Review Summary: Seemingly unforgiving in it's cruel and viscous assault against the listener.
Of all the doom/death metal bands that follow like a grocery store list, November’s Doom is the satisfaction of seeing a band differentiate itself from the others, including October Tide (what’s with all the monthly band names popping up?), the Spanish rockers of Novembre, Daylight Dies, and several others. November’s Doom once established it as another Opeth rerun, but The Novella Reservoir sees them maturing into their own style.
Simplicity seems to be the gist of what this band can succeed in, and though that may sound rather dull, the band trades in past defects of character (the copycat Opeth riffs did not make them very noticeable) for its own quirks.
Poetic lyricism of desperate longing for strength in a bleak world that vocalist Paul Kuhr paints is one of the key plus sides to this group. “Rain”, which takes a death metal cue, is the introduction to this album and the title track are the best evident tracks with this trait, with lines like “Water now engulfs me, it burns my sins away / Enemy preys upon my flesh as darkness burns the sky / Surface drifting further, taken from my sight The only way to cleanse my soul, is drown my dirt with rain”.
The title track has an acoustic opening, which fades into growls of angry disappointment in the confusion of not finding something to believe in for comfort. The chorus is the pure emotional portion that blows you on your ass without mercy. An exceptional guitar riff ends the song, and “Drown The Inland Mere” kicks off. This is a great song in its own right, but compared to the rest of the album it fails with some flat-sounding singing in the chorus of the song.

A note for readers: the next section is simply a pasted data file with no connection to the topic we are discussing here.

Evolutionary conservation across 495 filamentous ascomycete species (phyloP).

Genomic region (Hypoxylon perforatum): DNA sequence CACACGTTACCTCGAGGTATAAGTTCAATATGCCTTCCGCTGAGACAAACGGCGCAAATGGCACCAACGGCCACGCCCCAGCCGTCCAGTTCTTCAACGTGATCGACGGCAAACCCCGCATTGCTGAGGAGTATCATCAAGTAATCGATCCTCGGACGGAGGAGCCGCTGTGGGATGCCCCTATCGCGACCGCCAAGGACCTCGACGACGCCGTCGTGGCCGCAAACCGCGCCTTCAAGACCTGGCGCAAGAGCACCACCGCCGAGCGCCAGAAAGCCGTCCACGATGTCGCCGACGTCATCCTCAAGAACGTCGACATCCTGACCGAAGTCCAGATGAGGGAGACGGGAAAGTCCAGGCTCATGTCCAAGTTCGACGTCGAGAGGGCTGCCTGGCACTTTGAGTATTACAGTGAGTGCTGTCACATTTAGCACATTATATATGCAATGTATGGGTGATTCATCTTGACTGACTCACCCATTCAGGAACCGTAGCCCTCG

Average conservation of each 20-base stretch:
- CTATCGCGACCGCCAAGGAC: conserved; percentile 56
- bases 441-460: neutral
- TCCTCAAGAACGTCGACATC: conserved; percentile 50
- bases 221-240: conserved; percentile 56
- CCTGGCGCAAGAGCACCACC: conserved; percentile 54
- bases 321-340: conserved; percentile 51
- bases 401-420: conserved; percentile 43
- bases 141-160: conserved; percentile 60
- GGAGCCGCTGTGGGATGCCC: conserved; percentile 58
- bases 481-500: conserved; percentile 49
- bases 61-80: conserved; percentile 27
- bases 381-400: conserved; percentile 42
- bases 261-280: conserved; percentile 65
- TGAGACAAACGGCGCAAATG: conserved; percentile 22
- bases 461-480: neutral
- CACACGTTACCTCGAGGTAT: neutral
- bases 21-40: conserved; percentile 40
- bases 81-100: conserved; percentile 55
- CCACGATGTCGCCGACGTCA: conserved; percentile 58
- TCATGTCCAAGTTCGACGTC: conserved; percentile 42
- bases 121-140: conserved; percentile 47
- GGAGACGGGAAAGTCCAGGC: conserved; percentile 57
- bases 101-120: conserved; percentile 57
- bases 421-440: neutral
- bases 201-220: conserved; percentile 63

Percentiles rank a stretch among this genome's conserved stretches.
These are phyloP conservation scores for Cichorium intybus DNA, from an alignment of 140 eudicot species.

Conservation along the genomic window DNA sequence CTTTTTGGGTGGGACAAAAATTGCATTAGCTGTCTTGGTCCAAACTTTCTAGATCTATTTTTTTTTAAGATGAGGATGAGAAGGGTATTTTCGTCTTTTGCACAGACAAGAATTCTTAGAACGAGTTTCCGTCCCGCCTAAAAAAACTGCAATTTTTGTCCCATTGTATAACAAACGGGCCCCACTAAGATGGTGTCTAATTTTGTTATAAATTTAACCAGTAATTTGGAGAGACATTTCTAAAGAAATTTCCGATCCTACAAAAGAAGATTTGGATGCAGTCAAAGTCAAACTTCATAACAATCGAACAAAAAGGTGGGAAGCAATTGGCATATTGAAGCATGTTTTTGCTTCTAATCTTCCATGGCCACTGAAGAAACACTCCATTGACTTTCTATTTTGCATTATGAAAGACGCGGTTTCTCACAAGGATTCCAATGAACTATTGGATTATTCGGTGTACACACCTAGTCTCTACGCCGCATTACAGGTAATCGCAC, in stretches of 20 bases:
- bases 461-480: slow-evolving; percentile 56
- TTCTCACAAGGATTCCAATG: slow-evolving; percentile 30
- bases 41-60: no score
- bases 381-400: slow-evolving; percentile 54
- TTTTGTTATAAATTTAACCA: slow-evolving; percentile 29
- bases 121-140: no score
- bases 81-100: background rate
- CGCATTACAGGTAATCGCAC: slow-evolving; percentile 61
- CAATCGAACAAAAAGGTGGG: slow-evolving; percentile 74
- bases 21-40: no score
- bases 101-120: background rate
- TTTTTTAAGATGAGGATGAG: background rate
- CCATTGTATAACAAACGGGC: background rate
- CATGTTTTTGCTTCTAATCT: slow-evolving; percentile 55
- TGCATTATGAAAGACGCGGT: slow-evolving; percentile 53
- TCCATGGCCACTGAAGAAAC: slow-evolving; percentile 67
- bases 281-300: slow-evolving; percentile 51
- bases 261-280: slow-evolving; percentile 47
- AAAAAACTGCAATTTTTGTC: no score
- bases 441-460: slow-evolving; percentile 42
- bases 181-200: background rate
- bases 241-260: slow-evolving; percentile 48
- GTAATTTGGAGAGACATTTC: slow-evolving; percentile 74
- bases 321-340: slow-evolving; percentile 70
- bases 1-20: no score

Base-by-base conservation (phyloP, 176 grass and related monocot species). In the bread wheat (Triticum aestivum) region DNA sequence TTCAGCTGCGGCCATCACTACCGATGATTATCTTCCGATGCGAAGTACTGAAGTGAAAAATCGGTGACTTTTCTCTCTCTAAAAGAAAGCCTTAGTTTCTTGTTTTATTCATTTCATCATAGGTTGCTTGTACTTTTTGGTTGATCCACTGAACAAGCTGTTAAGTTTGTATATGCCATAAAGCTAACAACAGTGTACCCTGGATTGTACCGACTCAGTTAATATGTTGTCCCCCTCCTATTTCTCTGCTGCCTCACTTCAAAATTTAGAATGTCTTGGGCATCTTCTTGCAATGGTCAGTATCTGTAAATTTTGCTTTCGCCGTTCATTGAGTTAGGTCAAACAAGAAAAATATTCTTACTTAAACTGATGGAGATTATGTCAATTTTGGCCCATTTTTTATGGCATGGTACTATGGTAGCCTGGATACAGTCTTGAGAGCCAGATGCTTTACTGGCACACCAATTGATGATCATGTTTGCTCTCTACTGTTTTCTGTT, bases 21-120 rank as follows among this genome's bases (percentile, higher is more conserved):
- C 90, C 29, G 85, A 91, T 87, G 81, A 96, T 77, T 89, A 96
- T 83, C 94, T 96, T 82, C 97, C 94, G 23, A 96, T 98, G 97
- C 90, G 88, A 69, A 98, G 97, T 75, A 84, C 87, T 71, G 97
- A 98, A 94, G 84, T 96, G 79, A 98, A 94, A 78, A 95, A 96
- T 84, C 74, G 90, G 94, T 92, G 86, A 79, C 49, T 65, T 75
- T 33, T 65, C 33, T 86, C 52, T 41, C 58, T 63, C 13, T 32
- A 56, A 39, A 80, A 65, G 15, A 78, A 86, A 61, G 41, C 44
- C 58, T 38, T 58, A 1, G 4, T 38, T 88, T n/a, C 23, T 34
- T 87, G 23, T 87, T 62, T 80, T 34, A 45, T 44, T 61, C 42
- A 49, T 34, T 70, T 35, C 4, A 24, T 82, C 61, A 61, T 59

“Twilight Innocence” is a love-ballad that lets you realize for a moment that you have pissed your pants and there’s snot hanging from your nose. Its tender acoustic guitar picking with the addition of Paul’s baritone vocals add an admirable touch that will make you think of your ex for quite a while.
“The Voice Of Failure” kicks off the rest of the record into brutality, giving you no chance for breathing room again. The last three songs are highlights as well, which makes practically no filler. However, some of these songs are better off listened to individually, since the album has a little trouble gracefully flowing at certain points. That’s a minor criticism, and I think that there will not be many of those even after hearing this The Novella Reservoir from this band. Congratulations November’s Doom, you’re no longer Opeth’s little brother. You are now men who can stand alongside bands like Opeth and make them honored to be an influence on you.